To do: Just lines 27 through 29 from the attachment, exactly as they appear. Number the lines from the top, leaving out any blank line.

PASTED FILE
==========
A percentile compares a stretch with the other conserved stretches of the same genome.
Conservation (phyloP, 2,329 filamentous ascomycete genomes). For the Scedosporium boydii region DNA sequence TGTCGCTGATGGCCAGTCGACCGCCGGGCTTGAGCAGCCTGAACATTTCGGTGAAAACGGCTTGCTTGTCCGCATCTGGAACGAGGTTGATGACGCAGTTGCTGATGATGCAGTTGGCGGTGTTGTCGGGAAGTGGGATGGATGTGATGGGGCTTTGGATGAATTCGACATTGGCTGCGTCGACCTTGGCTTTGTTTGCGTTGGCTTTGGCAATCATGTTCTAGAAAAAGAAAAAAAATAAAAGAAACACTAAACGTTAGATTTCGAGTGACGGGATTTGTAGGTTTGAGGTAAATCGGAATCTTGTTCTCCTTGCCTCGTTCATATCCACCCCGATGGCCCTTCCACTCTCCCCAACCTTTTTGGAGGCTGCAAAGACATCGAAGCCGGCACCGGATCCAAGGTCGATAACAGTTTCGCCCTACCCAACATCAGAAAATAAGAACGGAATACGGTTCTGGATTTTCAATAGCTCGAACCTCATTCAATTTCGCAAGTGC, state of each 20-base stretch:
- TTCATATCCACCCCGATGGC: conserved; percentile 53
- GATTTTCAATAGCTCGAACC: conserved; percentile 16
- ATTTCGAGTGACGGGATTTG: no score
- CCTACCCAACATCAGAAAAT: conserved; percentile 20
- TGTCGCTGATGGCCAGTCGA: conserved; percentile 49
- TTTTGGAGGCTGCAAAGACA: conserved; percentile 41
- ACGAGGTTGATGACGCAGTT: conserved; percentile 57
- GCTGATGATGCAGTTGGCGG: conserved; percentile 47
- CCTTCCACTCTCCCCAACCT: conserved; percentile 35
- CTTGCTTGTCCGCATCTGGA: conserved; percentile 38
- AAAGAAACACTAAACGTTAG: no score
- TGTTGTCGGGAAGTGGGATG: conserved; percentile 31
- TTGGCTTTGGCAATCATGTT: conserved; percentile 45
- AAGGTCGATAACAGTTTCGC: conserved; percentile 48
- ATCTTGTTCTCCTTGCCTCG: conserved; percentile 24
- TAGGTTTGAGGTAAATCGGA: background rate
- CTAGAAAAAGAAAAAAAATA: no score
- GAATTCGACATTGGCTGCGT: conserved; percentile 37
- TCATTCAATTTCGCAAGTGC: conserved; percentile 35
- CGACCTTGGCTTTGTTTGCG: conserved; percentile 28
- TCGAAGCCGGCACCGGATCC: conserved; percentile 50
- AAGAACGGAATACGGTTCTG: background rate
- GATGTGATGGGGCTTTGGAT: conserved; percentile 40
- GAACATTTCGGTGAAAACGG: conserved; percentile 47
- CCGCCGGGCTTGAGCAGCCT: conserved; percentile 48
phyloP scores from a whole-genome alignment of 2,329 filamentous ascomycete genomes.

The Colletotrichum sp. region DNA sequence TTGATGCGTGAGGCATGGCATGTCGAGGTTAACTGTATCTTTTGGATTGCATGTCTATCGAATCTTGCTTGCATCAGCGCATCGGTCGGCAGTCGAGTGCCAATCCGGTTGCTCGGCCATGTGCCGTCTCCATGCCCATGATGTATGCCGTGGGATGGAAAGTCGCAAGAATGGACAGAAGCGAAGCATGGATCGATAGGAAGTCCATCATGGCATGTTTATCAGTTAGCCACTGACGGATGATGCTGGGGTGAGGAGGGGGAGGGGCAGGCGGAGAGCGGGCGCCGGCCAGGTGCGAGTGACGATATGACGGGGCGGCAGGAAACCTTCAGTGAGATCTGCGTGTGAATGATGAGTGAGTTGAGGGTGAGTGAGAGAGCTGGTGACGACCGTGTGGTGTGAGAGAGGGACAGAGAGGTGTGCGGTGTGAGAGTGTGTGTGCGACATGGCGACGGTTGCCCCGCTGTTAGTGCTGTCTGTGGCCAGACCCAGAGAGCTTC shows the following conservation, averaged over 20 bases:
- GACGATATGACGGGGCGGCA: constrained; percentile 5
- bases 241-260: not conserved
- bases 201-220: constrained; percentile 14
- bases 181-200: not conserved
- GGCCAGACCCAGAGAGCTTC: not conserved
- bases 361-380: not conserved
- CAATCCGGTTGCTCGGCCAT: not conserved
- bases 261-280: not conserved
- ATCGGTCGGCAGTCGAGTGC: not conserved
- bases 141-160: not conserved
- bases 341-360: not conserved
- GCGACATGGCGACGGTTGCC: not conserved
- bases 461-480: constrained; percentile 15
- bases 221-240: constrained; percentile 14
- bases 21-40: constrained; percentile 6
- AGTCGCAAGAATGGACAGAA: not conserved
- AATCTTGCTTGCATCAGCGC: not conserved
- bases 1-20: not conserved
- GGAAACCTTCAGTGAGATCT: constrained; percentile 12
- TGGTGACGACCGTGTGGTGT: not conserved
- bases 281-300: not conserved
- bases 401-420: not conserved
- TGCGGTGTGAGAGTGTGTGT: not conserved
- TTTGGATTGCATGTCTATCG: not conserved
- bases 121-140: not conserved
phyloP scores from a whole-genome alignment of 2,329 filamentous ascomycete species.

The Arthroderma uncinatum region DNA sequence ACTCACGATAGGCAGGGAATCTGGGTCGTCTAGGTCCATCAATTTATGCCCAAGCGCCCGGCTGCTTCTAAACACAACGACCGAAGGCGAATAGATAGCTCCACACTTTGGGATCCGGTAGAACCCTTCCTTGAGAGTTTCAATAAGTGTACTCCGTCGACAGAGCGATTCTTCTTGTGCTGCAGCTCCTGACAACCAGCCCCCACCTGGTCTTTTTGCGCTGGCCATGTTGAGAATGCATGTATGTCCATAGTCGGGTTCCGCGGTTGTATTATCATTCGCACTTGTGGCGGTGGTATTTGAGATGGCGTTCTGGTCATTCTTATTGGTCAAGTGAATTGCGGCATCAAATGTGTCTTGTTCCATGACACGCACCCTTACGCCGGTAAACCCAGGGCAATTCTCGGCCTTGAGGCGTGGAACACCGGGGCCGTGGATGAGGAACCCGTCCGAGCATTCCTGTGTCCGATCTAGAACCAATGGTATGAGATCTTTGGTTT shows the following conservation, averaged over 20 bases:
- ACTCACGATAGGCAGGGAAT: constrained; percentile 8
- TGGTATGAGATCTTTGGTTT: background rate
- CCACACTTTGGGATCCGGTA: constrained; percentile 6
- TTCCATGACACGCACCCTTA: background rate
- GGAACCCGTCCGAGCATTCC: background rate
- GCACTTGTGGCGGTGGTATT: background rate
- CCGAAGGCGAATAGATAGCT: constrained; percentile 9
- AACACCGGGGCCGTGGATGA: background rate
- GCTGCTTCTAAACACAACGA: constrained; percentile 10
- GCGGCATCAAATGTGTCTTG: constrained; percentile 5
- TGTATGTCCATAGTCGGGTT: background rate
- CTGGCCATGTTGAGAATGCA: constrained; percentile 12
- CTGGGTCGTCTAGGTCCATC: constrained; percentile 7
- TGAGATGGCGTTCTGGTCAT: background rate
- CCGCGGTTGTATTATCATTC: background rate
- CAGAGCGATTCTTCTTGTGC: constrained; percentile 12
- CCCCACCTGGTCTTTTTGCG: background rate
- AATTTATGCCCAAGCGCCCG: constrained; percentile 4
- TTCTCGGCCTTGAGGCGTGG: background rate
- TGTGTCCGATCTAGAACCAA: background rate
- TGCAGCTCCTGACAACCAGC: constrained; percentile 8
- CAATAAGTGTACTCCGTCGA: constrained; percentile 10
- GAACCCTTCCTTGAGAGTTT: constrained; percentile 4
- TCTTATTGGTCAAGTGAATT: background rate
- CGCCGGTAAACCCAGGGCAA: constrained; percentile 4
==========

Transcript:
- CCGCCGGGCTTGAGCAGCCT: conserved; percentile 48
phyloP scores from a whole-genome alignment of 2,329 filamentous ascomycete genomes.

The Colletotrichum sp. region DNA sequence TTGATGCGTGAGGCATGGCATGTCGAGGTTAACTGTATCTTTTGGATTGCATGTCTATCGAATCTTGCTTGCATCAGCGCATCGGTCGGCAGTCGAGTGCCAATCCGGTTGCTCGGCCATGTGCCGTCTCCATGCCCATGATGTATGCCGTGGGATGGAAAGTCGCAAGAATGGACAGAAGCGAAGCATGGATCGATAGGAAGTCCATCATGGCATGTTTATCAGTTAGCCACTGACGGATGATGCTGGGGTGAGGAGGGGGAGGGGCAGGCGGAGAGCGGGCGCCGGCCAGGTGCGAGTGACGATATGACGGGGCGGCAGGAAACCTTCAGTGAGATCTGCGTGTGAATGATGAGTGAGTTGAGGGTGAGTGAGAGAGCTGGTGACGACCGTGTGGTGTGAGAGAGGGACAGAGAGGTGTGCGGTGTGAGAGTGTGTGTGCGACATGGCGACGGTTGCCCCGCTGTTAGTGCTGTCTGTGGCCAGACCCAGAGAGCTTC shows the following conservation, averaged over 20 bases: